Should Your Summer Vacation Checklist Include a Measles Shot?
Families should be cautious of measles outbreaks at popular summer travel destinations and activities
As families begin to compile their list of traditional summer activities, AmeriHealth Caritas — a national leader in Medicaid managed care and other health care solutions for those most in need — recommends a visit to the doctor to determine if vaccinations are needed to prevent contracting infectious diseases like the measles.
The recent outbreak of measles has raised concerns about the potential spreading of the infectious disease at large gatherings where people are in close contact — such as at popular amusement parks, music festivals, sporting events, cruises, political rallies and summer camps. Transportation to these gatherings also pose a risk as mass transit and airlines often pack people shoulder-to-shoulder in trains, planes and buses.
"We are social creatures. We live, work and play together. The spread of an infectious disease could happen quickly today," said Dr. Andrea Gelzer, AmeriHealth Caritas’ Senior Vice President of Medical Affairs. "For this reason, getting vaccinated against preventable diseases is highly recommended. Vaccines protect you and they can prevent the spread of disease to others."
As of July 3, the Centers for Disease Control and Prevention (CDC) has confirmed 1,022 individual cases of measles in 28 states.1 The states that have reported cases to CDC are Arizona, California, Colorado, Connecticut, Florida, Georgia, Idaho, Illinois, Indiana, Iowa, Kentucky, Maine, Maryland, Massachusetts, Michigan, Missouri, New Mexico, Nevada, New Hampshire, New Jersey, New York, Oklahoma, Oregon, Pennsylvania, Texas, Tennessee, Virginia, and Washington.
The majority of people who got measles were unvaccinated. Although the CDC declared measles virtually eliminated in 2000 — before the recent outbreak, measles has been a common disease in many parts of the world. The disease is often brought into this country by unvaccinated American travelers who were infected in other countries.2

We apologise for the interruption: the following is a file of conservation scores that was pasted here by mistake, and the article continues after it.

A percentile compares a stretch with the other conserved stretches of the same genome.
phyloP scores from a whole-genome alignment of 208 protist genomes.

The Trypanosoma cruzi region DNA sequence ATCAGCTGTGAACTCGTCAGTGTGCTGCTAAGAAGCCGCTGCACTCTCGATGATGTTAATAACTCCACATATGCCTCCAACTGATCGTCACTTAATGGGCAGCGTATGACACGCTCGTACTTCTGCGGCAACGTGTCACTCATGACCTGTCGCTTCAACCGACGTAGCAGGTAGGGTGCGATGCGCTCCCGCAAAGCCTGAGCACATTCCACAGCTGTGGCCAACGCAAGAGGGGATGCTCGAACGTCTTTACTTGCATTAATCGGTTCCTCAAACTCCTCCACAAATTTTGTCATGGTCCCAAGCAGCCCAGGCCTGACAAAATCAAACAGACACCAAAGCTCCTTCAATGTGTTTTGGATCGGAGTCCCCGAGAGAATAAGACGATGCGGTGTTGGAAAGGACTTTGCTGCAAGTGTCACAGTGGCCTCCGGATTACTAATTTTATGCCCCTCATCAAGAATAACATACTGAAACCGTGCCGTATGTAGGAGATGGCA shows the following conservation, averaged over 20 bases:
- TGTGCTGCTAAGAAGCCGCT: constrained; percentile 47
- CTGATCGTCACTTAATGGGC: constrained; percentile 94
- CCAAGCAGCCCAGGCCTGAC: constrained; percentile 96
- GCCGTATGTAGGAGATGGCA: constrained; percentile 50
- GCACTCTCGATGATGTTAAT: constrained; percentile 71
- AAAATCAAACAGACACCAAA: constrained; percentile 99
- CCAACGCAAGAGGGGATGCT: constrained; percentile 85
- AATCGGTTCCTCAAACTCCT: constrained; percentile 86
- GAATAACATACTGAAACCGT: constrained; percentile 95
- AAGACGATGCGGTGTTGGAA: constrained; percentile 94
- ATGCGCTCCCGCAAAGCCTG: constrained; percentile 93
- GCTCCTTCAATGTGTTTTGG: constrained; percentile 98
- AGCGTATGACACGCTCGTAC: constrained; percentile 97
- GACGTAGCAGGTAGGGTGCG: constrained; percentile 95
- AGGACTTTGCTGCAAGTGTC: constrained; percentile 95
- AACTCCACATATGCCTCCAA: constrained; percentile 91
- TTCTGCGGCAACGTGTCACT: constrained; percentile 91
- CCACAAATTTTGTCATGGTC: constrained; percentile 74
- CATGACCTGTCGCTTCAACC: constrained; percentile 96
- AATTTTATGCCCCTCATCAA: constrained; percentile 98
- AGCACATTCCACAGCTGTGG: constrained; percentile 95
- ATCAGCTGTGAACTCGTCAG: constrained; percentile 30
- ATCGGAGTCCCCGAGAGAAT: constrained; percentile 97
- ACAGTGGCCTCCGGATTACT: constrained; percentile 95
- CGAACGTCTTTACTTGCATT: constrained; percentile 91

While it is important for international travelers to have the measles-mumps-rubella (MMR) vaccine (and other travel vaccines for typhoid and yellow fever) before heading out on vacation, it equally important for "homebodies" to protect themselves from infectious diseases. Much like the annual prevention strategy to avoid the flu, Dr. Gelzer said vaccines are essential protection against measles. Two doses of the MMR vaccine provide 97 percent protection; one dose provides 93 percent protection.3
"Although the transmission of infectious diseases can happen in any setting, if you are going to be attending a rather large event this summer, like a concert or sporting event, vaccination is one of the best ways to protect you and your loved ones from harmful diseases," she added.
- Measles Cases in 2019. https://www.cdc.gov/measles/cases-outbreaks.html
- Measles Cases and Outbreaks. https://www.cdc.gov/measles/cases-outbreaks.html
- Vaccine for Measles. https://www.cdc.gov/measles/vaccination.html